Making your list and checking it twice? As we prepare for holiday gatherings this year, it’s easy to get swept up in the to-do lists and traditions. Yet, as we navigate another season during the COVID pandemic, many caregivers are facing hard choices about how to safely gather with friends and family—especially when that means spending time around a more vulnerable population of older adults.
We asked some of our experts to weigh in on some key considerations to ensure a happy – and healthy – holiday season for everyone.
Madison Serfas, Certified Dementia Specialist, Assistance Home Care
“In this season of togetherness, it’s natural to look forward to the commencing of extended family and friends. However, there may still be parts of your family that are not ready to get together in person just yet. Consider making family gatherings more inclusive to these loved ones by coordinating a group video call with an activity involved or a family tradition that means the most.
Sandra Petersen, DNP, APRN, FNP-BC, GNP-BC, PMHNP-BE, FAANP, Pegasus Senior Living
“With the emergence of the omicron variant, it’s important to be diligent to maintain the precautions we have been practicing throughout the pandemic: basically, wash hands, wear masks and get vaccinated (and get a booster when eligible). The World Health Organization has cautioned anyone who is immunocompromised or over age 60 against traveling, and attendance at large gatherings has been discouraged for those who are vulnerable. However, that doesn’t mean that holiday gatherings are ‘out.’ With a few simple ground rules, families can enjoy the holidays together:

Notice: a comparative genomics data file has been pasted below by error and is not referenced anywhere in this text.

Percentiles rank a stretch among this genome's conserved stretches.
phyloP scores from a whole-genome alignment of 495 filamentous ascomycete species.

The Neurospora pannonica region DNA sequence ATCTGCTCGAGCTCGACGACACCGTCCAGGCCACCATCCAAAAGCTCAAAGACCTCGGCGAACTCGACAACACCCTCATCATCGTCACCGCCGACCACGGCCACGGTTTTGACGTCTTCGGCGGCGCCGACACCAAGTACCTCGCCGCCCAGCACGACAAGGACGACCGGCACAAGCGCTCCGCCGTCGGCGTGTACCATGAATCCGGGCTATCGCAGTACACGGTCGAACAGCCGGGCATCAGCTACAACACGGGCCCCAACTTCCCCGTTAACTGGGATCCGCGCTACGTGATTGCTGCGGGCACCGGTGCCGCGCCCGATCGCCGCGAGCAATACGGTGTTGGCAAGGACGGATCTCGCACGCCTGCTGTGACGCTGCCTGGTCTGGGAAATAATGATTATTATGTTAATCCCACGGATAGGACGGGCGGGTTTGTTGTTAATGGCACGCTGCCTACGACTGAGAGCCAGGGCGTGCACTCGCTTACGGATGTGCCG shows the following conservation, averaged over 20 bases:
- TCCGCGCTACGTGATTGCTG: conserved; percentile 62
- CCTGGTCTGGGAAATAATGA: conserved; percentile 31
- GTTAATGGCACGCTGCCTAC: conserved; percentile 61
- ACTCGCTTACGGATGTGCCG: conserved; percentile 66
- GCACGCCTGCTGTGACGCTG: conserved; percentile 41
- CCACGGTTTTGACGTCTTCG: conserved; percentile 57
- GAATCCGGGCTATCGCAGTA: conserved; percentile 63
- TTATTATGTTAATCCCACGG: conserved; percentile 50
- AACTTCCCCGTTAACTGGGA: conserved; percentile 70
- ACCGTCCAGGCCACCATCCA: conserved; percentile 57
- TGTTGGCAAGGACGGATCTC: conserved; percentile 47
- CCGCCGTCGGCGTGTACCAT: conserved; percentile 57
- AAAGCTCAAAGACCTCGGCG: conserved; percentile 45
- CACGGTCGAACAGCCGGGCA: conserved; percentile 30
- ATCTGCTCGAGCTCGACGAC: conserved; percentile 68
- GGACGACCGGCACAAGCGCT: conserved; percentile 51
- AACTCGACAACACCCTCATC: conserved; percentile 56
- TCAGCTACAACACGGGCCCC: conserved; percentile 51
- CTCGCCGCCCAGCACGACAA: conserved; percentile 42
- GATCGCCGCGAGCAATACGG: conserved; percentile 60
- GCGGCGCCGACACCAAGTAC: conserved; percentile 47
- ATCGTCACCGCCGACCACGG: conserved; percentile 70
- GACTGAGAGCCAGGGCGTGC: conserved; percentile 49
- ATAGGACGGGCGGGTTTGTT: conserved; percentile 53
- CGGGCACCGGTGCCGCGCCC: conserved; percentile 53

- Limit the number of people who attend the gathering. Small intimate gatherings are best.
- Gather outside if possible. Have gatherings around a fire pit on the patio or outdoor living space.
- Ensure everyone is vaccinated and gets a booster, if eligible.
- Test for COVID every 24 hours for at least three days leading up to the event and three days following, or if you become symptomatic (fever, chills, aching, headache, sore throat, runny nose, cough, etc.).
- Those who may have been exposed or who are symptomatic should stay home.
- If you must meet indoors, make sure the area is well-ventilated, that masks are worn, and that guests socially distance.
- Vulnerable older adults should only attend small gatherings with vaccinated and individuals who have had their boosters.
- Wash hands frequently or use hand sanitizer.
- Wear masks and wash hands frequently when preparing food and drinks for others. Outdoor cookouts may offer a safer alternative that will help vulnerable guests feel more comfortable.
Following these rules helps everyone enjoy safe and healthy holiday gatherings.”
Deirdre Claiborue, MD, Medical Director, American Advantage Home Care
“Get tested before you go. It’s simple to get tested … it’s not something that’s a challenge anymore. Because when you’re there in that environment once you have your test, you’ll feel more comfortable, and the other people will also feel comfortable. But you don’t want to have a situation where someone does have an exposure that you’re the source of that exposure because that wouldn’t feel very good, and that would really negate the reason you got together with your family. You want to have a good time; you don’t want to have a bad outcome. And just because you might navigate the virus well – maybe you’re a healthier person – not everyone at your family gathering is necessarily going to be in the best of health.”
Jeb Butler, President & Owner, SYNERGY HomeCare of North County
“Have an honest conversation. The emergence of a new coronavirus variant is likely causing some concern, particularly for older members of the family who may be dealing with conditions that have left their immune systems compromised. The first thing to do is to open the lines of communication and have a conversation with family members. Ask what everyone is comfortable with, especially people who are older and more susceptible to illness. They may prefer that people mask up during the family visit. Another option is that unvaccinated relatives have a negative COVID test to join the festivities. Some people may simply opt out of in-person gatherings to ease their concerns. Whatever the scenario, it’s important to respect people’s wishes and offer no judgement.”